A new study published in the Journal of Intensive Care adds to the importance of vitamin C in helping to improve ventilator outcomes. This study was done before the CoVid19 pandemic. But since the CoVid19 virus can put people on ventilators, this study has merit in the potential to be part of the treatment protocol.
In this new study on the importance of vitamin C, the researchers looked at eight controlled trials that examined the length of time critically ill patients spent on a ventilator. Patients were split into two groups. One group received either intravenous or orally administered vitamin C. The other group did not receive any vitamin C. And here are the results:
There was a 14% reduction in time spent on the ventilator for those who received the vitamin C.
However, for the patients who were the most critically compromised, the ventilator time was reduced by 25 percent.
This outcome was with the daily use of vitamin C that ranged from 1 to 6 grams of either intravenous or oral vitamin C.
There is a massive amount of research that confirms the importance of vitamin C. In fact, vitamin C is considered an essential nutrient for humans. And the reason why is that people cannot internally produce this vitamin.
This means we must get this water-soluble nutrient either from our diet, through supplementation, or a combination of both.
Low levels of vitamin C in your body leave you susceptible to infections.
And the reason why is the role vitamin C plays in maintaining your immune system. This importance of vitamin C has four basic components.
Component 1 – Protective Barrier Function
For a virus or bacteria to cause us harm, they first most overcome the barriers that your body has to prevent their entry. This includes your skin as well as the linings of your respiratory and digestive tracts.
Vitamin C is used in both the creation and maintenance of these protective barriers.
Vitamin C is required for the making of collagen. Collagen is used throughout the body as a structural protein that provides strength and durability to both barrier and connective tissues.
This is especially true for the linings of the respiratory tract, which is where most viruses gain their foothold in making us ill.
Component 2 – Supporting Your Immune Cells
Specifically, vitamin C supports neutrophils. These are considered the “first responders” against infection. When your protective barrier has been breached by a virus or bacteria, infection of the cell occurs.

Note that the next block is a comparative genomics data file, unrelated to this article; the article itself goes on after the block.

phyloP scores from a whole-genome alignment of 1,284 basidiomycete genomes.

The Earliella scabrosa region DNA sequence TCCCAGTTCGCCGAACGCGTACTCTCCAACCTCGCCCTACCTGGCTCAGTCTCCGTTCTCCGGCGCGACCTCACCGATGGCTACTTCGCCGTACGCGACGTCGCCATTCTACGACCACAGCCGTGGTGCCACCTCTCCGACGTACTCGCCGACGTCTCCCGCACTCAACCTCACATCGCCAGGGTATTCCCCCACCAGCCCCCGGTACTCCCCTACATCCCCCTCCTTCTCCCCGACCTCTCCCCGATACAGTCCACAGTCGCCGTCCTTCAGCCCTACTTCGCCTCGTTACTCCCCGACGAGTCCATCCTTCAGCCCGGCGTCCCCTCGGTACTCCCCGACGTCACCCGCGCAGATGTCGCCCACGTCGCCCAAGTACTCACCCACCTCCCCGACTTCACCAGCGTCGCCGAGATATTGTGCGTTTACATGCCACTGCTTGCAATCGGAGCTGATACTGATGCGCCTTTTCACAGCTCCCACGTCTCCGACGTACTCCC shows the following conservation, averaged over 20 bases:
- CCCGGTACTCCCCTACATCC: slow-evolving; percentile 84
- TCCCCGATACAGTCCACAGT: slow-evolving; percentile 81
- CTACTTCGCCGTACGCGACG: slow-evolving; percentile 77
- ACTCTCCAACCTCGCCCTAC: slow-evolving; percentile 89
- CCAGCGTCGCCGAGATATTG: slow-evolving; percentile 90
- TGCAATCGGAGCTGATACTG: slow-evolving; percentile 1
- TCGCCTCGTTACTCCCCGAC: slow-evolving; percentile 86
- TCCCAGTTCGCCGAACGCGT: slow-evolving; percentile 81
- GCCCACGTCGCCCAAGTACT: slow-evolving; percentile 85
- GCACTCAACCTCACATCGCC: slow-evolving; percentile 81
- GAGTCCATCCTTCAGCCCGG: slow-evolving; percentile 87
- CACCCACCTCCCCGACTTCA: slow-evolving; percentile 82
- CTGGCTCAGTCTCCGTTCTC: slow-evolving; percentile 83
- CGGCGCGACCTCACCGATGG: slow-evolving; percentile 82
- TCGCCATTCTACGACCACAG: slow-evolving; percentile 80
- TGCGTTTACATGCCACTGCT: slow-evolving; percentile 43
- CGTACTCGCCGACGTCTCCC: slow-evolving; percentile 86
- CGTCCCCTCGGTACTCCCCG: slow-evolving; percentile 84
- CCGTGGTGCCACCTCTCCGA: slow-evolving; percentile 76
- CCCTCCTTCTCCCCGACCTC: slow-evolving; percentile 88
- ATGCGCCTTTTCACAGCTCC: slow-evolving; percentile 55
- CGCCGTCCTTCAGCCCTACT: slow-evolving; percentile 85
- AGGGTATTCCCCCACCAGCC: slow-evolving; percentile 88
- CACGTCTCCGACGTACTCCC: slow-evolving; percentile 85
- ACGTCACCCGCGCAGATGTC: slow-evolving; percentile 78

Your body then sends out a signal and neutrophils are called to this infected tissue.
Vitamin C is needed for the neutrophils to mobilize themselves to the infected site. Low levels of vitamin C impede this process. This makes it difficult for your neutrophils to then find the infected site. This suggests that vitamin C plays an important role in the communication of your immune system to identify and target infections.
Vitamin C also helps the neutrophls destroy microbes. They do this by consuming and killing the virus or bacteria. Again, low levels of vitamin C compromise this needed component of the immune system to remove these infectious organisms.
The second most common form of immune cells are called lymphocytes. These include B cells, T cells, and NK cells (natural killer cells). Your immune system uses these cells to both recognize and destroy foreign invaders.
Vitamin C promotes the growth, maturation, antibody protection, and survival of these lymphocytes.
Component 3 – Managing Inflammation
Infection causes inflammation. It is part of the healing process. But inflammation can get out of control. Especially when the neutrophils (that we discussed above) destroy pathogens.
When your neutrophils have done their part, they die off and are removed by other cells. However, if vitamin C is lacking, then when the neutrophils die they release toxic compounds back into the infected area.
This causes new inflammation and the resulting tissue damage can make the disease even worse.
There are several studies that show how adequate amounts of vitamin C inhibits this harmful process.
Vitamin C also helps to lower other pro-inflammatory compounds like histamine, which can effect both infections and allergies.
Component 4 – Supply and Demand Issues
Finally, vitamin C is needed for multiple functions within the immune system. Especially when your body is fighting an infection. Your immune cells will rapidly use up its existing supplies.
And since vitamin C is a water-soluble vitamin it cannot be stored in your body.
This means you need to replenish it on a daily basis. Some type of daily oral intake of vitamin C is needed either through foods that contain good levels of vitamin C. Or through supplementation.
Given this many health experts would recommend a minimum intake of 500 mg of vitamin C per day. And if you have an infection, then an increase in vitamin C intake to help your immune system function optimally.
Hopefully, this new information on the importance of vitamin C helps you take action each day to get this essential vitamin into your body.
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